When he dipped out of the chain, I saw the run that he had. I mean, then you can pull down there and block. He's going to get to your outside, which we've seen time and time again. You don't want anybody to get to your outside.
I tried to give him the bottom. I didn't think he'd clear me, but he did. Guess what, he won.
BRENDAN GAUGHAN: You almost won. I didn't see it, sorry.
CLINT BOWYER: You almost didn't make the race.
BRENDAN GAUGHAN: That's right (laughter). But I did.

Q. At the start of the race, you and Joey seemed like you were content to have a match race.
BRENDAN GAUGHAN: No, I was not content to have the match race. Joey in the Xfinity Series is one of the toughest guys to pass on restrictor plate. He side drafted the hell out of me. I had to back up, thank you to Richard Childress and ECR motors. I did a man‑to‑man move and I had more motor.
I flat out backed up, got a run, made sure I kept him pinned, did a single one‑on‑one move to get him. Once that happened, I knew we'd be able to pull away. I knew my motor was that good.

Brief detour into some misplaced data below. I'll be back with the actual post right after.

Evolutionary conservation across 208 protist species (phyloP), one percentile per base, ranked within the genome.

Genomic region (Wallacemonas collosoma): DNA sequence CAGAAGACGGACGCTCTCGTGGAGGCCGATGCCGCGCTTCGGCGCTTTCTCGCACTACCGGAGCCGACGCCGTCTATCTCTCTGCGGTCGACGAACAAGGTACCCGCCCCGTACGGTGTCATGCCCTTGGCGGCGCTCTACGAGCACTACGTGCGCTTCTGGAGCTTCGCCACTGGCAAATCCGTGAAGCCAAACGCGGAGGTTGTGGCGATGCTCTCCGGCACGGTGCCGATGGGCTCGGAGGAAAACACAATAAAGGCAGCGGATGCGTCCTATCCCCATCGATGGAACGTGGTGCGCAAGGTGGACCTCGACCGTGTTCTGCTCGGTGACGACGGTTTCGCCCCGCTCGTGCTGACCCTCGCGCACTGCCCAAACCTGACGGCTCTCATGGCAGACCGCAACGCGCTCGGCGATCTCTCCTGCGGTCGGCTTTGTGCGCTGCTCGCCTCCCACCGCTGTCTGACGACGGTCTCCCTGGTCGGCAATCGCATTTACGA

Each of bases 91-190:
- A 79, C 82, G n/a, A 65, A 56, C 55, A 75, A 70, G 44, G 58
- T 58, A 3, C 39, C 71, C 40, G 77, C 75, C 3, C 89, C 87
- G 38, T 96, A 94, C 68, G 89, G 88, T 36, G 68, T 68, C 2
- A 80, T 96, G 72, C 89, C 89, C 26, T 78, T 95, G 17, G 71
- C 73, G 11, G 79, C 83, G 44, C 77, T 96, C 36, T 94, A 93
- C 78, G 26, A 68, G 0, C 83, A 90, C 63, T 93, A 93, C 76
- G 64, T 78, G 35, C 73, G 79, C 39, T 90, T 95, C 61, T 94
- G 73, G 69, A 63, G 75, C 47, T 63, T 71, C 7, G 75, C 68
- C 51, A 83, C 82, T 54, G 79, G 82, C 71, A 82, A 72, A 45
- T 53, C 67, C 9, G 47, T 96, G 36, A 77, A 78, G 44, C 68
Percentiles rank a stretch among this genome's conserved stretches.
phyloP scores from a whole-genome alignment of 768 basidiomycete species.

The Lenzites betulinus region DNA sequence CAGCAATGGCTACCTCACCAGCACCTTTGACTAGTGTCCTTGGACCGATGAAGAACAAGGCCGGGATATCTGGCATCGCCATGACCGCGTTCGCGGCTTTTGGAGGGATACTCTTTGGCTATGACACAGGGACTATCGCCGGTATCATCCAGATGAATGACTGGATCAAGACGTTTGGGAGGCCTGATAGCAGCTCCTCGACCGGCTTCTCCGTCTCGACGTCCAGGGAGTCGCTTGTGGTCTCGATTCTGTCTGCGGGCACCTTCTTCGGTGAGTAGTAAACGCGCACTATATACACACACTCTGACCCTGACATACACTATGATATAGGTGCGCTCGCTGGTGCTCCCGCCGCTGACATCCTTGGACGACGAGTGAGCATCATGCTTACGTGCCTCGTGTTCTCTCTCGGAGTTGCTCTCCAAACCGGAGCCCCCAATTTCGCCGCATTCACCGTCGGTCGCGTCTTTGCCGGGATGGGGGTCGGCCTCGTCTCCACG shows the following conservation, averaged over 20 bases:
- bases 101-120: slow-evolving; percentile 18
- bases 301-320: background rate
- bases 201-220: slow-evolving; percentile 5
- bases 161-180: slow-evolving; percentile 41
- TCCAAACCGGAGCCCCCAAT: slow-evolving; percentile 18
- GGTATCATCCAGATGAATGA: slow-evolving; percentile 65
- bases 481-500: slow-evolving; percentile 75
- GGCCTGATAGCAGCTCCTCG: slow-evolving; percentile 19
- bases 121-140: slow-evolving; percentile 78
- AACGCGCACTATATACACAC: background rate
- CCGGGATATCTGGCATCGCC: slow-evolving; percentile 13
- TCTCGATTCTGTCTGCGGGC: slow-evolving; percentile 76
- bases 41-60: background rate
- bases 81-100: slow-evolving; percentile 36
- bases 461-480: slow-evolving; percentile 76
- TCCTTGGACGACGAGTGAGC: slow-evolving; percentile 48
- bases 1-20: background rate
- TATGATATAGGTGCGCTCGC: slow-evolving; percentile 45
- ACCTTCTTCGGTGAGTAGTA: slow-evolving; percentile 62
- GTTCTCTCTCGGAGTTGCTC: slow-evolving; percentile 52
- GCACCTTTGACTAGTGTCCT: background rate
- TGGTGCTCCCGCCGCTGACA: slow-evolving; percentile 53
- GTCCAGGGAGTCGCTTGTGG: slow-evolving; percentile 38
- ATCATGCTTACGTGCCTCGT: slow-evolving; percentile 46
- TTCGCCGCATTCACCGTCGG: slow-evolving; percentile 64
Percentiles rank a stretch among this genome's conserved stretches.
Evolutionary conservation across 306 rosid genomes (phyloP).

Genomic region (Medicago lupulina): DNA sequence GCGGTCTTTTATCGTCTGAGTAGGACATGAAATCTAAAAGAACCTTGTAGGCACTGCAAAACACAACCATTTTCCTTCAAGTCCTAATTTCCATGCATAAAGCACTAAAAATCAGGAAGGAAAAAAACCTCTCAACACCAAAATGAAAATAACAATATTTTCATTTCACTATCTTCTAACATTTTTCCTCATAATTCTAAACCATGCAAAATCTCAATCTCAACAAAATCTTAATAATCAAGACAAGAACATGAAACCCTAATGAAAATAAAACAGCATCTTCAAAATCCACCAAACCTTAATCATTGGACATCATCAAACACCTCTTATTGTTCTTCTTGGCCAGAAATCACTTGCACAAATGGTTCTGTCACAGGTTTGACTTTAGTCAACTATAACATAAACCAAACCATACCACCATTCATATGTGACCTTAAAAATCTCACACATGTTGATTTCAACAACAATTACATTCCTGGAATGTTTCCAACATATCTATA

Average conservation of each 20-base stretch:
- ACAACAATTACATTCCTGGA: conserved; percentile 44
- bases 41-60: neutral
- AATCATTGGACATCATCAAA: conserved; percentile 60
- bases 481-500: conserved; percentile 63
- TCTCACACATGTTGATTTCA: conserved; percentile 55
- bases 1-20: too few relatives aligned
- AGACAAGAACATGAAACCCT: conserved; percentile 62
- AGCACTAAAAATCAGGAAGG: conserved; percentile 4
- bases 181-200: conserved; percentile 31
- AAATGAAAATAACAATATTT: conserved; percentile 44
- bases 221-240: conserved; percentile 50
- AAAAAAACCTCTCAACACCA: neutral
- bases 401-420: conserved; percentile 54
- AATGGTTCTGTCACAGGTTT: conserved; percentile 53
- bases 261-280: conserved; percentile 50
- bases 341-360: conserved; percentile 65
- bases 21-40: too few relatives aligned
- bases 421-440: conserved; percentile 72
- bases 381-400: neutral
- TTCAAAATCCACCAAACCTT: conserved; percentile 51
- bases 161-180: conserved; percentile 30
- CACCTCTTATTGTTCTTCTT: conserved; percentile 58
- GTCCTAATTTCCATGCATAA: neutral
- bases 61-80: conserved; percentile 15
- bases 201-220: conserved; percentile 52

I just started looking for friends. Unfortunately Casey Mears, the other guy I had to race to get in. Casey had an ECR motor. I knew we would be fast enough to at least run a speed.
At that point we formulated a new plan, had to go to a whole new strategy, pick up a few friends, race the rest of our race from there. It worked out for me.

Q. Clint, we've seen a lot of single file. Kind of the story for the Clash, both Duels. Is that a matter of the lack of incentive to race?
CLINT BOWYER: It was that way Talladega last year, was that way, too. We ended up dominating that race. Everybody learns through the course of the Speedweeks. Everybody learns. Every manufacturer learns. Every organization learns. You may see organizations start pairing up and trying to overcome what you have there.
At the end of the day, as long as that's doable, as strong as it is, that's a pretty tough thing to outrun. I mean, obviously we've seen three‑wide, at least two‑wide, for the better part of a lot of these races. Over the years, how many times have we seen Dale Jr. drag everybody on the outside and make a chain out of that thing?
No, I don't like that. I was leading the race, and I didn't like that. Like I said, I mean, you know they're going to get runs. The only thing you can do is manage the guy behind you. What are you going to do with a fourth‑place guy? I was floored. I floored it. It was wide open, so...
BRENDAN GAUGHAN: Couldn't add that other gear?